The Ethics Of Stem-Cell Research

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Reply Mon 14 Jul, 2008 02:25 am
Dear Friends, I am certain you have heard alot about this topic in the media. I wish to hear the many 'pros' and 'cons'

As a medical practitioner, I'm aware this is a topic that splits my peers as quickly as the termination issue.

Personally I really see the good in this research, however I do not agree with birthing a child to be 'used for spare parts' in genetic illness cases. Even though they have managed to use this research to replicate certain parts alone or on a host, I think it does hold the key to many illness' and conditions.

Scientists are presently studying the effects of re-fusing some bone injuries in rodents with very promising results, aswell as 'growing' a ear on the back of a mouse. I know this all sounds very obscene and frankensteinish, but at the end of the day, if your relative had a near fatal accident or paralysis, wouldn't it be nice to know that modern science could rectify some of the phyical damage?

But I also believe that this is not regulated in the correct fashion. I think that we have to be VERY careful when tampering with some aspects of Dna and preventative therapys in respect to genealogical illness.

I am very AGAISNT 'designer babies' though, and this kind of reserch all goes hand in hand. I would never even want the power to tell a mother carrying multiple pregnancy that one of her children isn't a little girl or boy, or that it doesnt have the blonde hair she wants it to so badly, or whatever else. If there is a biological problem with a baby, then in most cases its good we can know early (Like they do nower days with conditions like downs syndrome) then this empowers the carrier.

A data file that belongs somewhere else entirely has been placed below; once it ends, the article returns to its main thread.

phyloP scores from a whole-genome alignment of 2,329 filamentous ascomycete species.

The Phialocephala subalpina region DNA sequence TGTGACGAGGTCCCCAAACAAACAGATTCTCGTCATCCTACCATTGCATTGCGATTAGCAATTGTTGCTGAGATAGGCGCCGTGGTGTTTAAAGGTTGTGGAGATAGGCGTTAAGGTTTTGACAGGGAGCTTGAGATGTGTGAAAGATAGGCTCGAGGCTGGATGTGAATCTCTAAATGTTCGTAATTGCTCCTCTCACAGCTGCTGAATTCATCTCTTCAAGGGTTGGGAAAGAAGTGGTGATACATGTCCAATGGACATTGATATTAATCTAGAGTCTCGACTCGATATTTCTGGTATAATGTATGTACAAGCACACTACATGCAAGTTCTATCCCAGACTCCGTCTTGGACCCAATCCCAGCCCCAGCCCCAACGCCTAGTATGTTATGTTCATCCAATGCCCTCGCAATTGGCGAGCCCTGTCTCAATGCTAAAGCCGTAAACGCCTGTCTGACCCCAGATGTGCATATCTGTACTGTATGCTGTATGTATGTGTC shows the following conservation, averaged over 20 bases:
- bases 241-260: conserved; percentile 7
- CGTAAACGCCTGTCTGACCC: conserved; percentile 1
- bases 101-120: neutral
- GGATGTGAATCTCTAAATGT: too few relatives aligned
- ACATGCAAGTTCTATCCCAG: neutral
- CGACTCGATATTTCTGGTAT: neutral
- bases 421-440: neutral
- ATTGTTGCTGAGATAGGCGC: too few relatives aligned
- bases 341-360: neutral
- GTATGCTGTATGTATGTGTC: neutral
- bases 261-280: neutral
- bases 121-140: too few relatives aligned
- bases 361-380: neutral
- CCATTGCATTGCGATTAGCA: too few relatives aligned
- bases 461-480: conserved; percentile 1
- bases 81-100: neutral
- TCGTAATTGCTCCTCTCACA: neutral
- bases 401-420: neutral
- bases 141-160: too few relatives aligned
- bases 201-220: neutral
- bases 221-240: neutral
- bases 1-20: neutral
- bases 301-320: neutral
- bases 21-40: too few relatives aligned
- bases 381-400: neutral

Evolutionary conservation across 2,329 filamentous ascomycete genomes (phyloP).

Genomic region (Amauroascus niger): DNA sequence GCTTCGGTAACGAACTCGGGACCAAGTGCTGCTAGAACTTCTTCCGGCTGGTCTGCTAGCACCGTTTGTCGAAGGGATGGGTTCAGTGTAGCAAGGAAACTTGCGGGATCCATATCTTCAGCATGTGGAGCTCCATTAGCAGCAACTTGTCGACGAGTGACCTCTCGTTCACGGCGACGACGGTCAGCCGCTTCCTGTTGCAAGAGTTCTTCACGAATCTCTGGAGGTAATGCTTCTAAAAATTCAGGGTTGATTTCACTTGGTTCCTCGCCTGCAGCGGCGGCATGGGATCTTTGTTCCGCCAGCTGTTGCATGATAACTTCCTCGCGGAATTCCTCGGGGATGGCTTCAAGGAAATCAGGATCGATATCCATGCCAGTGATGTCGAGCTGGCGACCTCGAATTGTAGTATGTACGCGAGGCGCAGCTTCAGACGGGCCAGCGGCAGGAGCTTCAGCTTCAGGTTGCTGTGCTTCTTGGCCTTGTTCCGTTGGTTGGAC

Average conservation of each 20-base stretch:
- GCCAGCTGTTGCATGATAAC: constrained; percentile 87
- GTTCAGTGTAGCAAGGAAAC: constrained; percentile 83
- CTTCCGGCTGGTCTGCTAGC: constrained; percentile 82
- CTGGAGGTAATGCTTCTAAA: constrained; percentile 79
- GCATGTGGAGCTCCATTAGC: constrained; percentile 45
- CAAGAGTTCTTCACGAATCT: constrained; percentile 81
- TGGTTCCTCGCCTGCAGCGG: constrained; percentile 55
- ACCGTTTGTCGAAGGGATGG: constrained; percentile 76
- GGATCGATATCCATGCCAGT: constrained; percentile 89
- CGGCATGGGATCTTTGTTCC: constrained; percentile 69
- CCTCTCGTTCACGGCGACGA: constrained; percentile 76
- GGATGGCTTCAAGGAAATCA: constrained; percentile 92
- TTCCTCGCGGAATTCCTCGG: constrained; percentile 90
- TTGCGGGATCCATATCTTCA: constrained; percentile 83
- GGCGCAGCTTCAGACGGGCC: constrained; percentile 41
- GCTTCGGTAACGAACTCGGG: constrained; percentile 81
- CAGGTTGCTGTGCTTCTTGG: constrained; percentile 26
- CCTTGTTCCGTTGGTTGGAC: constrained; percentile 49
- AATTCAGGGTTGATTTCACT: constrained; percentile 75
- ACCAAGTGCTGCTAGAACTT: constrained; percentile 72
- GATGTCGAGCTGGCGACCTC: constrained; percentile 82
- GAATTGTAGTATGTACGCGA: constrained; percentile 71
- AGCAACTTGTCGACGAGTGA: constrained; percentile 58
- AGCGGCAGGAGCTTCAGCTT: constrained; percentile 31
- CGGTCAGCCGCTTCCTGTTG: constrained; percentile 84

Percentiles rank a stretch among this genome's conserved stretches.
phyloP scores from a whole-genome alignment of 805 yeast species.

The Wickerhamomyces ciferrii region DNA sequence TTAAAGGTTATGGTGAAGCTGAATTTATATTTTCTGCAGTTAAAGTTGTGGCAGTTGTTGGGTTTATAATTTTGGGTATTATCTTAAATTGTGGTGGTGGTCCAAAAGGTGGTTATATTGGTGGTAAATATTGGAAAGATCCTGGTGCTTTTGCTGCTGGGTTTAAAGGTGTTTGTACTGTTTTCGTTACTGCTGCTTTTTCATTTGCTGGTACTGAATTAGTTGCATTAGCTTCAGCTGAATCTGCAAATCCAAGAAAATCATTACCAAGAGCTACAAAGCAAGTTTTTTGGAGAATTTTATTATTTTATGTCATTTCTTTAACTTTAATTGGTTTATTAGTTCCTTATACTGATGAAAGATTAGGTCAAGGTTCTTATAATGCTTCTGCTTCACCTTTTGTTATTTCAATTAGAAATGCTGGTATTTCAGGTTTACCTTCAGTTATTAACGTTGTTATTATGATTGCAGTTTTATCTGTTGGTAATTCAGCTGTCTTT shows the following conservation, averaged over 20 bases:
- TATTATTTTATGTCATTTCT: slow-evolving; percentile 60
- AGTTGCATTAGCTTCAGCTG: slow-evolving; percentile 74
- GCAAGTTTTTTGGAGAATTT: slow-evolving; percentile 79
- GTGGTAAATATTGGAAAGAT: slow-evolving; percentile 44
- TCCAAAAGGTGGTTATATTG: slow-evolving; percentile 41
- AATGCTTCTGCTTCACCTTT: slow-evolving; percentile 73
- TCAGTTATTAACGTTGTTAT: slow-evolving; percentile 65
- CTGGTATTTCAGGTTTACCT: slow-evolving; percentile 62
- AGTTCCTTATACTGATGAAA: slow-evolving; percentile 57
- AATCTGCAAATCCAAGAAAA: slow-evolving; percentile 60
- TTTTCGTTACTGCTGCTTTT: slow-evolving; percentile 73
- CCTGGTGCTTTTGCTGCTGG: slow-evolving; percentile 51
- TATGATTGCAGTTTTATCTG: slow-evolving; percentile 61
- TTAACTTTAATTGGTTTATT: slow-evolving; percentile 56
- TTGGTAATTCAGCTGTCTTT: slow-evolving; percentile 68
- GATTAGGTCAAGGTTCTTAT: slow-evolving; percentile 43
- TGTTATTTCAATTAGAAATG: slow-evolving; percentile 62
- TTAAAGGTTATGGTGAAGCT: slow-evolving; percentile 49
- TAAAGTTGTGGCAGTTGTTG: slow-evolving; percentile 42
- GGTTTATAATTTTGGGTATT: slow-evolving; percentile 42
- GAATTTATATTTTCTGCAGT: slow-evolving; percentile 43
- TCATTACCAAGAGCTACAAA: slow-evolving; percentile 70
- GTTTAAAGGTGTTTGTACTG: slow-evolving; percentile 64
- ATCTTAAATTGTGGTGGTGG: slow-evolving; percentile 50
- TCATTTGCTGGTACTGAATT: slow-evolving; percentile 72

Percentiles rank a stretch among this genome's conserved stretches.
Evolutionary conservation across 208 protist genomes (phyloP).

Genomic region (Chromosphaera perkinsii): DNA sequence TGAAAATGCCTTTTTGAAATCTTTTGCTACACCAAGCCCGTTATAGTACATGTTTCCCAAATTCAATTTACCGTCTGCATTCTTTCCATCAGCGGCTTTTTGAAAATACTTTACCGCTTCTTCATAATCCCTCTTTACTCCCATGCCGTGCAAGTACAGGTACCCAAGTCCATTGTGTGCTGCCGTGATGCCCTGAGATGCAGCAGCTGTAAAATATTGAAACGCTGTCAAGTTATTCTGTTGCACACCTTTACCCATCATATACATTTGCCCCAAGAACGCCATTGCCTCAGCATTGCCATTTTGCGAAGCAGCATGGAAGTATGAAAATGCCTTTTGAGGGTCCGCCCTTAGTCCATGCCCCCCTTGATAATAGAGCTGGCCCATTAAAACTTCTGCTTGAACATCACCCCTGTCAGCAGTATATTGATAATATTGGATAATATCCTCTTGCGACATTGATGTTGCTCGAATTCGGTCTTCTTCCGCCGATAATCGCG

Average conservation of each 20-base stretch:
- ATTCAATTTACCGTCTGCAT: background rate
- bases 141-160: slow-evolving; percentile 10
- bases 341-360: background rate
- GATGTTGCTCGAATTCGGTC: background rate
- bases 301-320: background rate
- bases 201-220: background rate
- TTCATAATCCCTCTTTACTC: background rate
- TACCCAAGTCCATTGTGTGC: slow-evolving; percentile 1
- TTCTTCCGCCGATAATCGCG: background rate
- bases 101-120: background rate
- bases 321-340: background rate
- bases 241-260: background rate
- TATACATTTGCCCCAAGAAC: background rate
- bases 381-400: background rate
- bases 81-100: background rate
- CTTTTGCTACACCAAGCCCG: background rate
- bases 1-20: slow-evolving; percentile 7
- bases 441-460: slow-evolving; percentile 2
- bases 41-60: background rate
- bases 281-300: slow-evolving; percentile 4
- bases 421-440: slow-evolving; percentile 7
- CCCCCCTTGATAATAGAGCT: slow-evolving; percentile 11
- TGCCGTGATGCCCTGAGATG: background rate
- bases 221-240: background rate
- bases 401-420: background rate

But I have very strong feelings in some issues and a very strong scense of being responcible and doing the right thing.

Sadly in some issues I can not divorce my personal feelings from the making a objective decision, thankfully in those hot issues the goverment allows you to either take part in those decisions or not be part of those decisions (Like terminations which take two doctors signatures), I would not think twice if there was a serious reason or if the life of the mother were compromised, but I could never bring myself to effectively sign the death warrent of a perfectly healthy baby just because the 'parents' were drunk, wreckless or just too lazy to use protection. However, in the line of work you do even find the cases inbetween, like children born of rape or incest, these cases do merit special consideration...but its never easy.

So bacially I spend my whole time worrying over the living, the dead and the unborn. Its very difficult. So when people talk about stem cell reserch, please always try to consider the facts, the possible good, the possible abuse.